Q: You’re operating on a shoe-string budget here – as many grassroots organizations do – so how are you making sure that you are getting the most bang for the buck when you do any kind of spending?
A: Good question! We look at what we’re spending very, very carefully and don’t spend any more than we have to. This is partly why we rely so much on our Champions. What we do spend is a lot of time – time in building those relationships, and time in maintaining them. So the costs incurred are mostly time, since our expenses are relatively few.
Q: How are search and social fitting into your campaign?
A: Search and social are very important to us. We created tracking links prior to our digital outreach so that we could see what, if any, impact our outreach was having on our overall goal of getting more people to buy keys. Over time, we’ve seen that the Champions’ blog posts, sharing on Facebook and Twitter have all generated tremendous traffic to the site, as well as in getting people to purchase keys, particularly the tweetathon as I discussed above. In addition, prior to the onset of our digital outreach you wouldn’t have found the Blue Key site on the first few pages of Google SERPs. Now, however, you can.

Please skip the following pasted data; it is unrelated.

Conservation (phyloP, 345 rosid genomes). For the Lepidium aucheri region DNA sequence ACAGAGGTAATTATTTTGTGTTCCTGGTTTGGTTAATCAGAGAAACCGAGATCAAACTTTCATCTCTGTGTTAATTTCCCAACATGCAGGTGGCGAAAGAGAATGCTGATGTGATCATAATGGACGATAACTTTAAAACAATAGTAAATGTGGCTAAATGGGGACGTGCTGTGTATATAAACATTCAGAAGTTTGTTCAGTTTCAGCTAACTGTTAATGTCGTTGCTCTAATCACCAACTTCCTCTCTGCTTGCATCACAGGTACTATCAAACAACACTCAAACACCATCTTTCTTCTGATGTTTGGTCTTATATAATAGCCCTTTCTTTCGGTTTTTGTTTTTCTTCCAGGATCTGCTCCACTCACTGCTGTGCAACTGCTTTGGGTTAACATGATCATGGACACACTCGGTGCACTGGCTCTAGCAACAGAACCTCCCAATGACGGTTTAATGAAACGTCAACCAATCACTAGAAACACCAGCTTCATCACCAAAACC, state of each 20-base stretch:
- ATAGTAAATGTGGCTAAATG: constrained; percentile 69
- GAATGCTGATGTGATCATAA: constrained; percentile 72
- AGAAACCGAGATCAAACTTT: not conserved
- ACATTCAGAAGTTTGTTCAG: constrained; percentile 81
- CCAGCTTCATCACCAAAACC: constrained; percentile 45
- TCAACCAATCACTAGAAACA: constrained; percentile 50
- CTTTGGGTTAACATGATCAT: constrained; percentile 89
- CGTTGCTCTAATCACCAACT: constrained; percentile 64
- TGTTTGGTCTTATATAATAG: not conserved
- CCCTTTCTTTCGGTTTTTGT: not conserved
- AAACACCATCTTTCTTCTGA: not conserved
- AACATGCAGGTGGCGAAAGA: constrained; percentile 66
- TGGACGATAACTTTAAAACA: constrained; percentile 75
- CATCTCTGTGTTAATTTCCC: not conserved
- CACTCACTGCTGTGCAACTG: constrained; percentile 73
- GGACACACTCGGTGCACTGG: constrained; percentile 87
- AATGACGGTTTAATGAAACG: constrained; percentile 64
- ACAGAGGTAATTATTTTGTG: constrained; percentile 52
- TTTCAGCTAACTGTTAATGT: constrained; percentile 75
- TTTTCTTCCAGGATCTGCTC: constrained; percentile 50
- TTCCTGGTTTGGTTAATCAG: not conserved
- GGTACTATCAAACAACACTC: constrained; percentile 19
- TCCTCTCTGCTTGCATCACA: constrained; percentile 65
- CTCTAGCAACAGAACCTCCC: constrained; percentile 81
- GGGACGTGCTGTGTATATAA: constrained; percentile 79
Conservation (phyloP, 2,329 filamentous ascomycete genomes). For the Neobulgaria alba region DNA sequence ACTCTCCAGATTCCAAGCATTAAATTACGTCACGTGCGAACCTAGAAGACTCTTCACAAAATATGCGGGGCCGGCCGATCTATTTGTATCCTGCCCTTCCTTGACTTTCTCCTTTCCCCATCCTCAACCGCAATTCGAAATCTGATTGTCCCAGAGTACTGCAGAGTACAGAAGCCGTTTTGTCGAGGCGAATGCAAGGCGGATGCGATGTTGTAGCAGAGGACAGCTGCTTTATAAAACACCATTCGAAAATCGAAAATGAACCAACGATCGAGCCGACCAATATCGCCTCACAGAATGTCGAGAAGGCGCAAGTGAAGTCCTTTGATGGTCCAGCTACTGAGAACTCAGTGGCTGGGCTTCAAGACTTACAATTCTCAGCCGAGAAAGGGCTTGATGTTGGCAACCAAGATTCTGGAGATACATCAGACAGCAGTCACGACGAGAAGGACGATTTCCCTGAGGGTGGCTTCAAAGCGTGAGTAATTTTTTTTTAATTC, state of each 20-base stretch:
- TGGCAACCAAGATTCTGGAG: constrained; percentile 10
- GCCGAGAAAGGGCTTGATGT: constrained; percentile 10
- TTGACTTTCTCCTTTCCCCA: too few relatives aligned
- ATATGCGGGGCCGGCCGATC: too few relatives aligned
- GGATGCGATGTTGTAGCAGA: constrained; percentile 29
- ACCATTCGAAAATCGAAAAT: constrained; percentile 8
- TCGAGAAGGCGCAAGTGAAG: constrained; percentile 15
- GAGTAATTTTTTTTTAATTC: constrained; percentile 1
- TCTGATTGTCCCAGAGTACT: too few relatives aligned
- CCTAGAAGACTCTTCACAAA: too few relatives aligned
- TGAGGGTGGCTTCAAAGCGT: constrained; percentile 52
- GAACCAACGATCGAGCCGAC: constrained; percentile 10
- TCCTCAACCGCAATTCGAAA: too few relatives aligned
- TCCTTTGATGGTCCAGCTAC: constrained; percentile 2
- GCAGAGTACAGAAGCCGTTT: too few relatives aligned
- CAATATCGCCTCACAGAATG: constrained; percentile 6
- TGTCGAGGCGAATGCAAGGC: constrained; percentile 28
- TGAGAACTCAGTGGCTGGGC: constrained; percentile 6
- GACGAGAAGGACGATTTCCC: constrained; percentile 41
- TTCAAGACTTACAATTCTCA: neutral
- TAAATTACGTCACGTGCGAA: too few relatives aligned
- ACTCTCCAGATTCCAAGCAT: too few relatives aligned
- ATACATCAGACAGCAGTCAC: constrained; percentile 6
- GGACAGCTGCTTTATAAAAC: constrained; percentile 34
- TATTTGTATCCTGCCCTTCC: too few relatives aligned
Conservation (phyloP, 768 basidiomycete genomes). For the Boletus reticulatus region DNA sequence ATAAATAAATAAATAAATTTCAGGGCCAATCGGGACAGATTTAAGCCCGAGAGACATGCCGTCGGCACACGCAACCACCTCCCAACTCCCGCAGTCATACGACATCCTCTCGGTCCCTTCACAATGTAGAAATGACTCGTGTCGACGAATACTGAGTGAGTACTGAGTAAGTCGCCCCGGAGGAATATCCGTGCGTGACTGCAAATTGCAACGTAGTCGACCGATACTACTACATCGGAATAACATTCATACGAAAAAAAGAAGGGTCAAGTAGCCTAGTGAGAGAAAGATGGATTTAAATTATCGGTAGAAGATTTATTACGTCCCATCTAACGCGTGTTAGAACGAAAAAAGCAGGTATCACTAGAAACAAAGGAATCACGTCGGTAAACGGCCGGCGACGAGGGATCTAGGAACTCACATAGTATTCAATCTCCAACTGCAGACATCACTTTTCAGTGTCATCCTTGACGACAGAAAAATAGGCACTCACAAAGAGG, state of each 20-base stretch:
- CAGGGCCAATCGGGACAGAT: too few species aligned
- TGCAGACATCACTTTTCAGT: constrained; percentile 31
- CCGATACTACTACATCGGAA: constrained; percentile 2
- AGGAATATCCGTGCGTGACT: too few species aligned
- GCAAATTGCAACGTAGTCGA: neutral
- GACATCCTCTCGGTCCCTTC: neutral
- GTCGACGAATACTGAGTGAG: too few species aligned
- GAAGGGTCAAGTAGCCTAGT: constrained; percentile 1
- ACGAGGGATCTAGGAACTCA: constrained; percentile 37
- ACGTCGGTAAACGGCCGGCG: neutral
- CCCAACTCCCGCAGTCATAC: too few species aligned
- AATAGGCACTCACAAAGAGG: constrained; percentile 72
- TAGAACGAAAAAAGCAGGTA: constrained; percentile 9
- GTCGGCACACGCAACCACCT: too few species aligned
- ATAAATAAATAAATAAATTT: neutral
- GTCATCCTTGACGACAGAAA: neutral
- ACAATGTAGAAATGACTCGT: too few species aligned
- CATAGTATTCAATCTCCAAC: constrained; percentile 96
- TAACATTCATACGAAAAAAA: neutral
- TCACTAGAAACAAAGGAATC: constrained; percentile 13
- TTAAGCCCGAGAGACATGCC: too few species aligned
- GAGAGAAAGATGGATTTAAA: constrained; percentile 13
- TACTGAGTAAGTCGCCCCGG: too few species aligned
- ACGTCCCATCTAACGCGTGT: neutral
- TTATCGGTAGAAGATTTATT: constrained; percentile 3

Q: What advice would you give to others who are working in Grass Roots Advocacy PR Campaigns in regards to measurement?
A: Identify at the outset what it is you’re trying to achieve in a quantifiable and time-bound manner. For the Blue Key campaign, for example, it’s 6,000 keys by December 31. Everyone’s goals will be different, but the clearer you are about your end-goal, the more focused you will be in planning how to get there, and then implementing your plan. I’d also say that you shouldn’t get lost in measuring the tools, e.g. how many Twitter followers do you have, etc. You can certainly track numbers like those, but they shouldn’t be the be-all and end-all. Remember that these are just tools that you have to use in a smart manner to achieve your results, and those results are what you should be focusing on.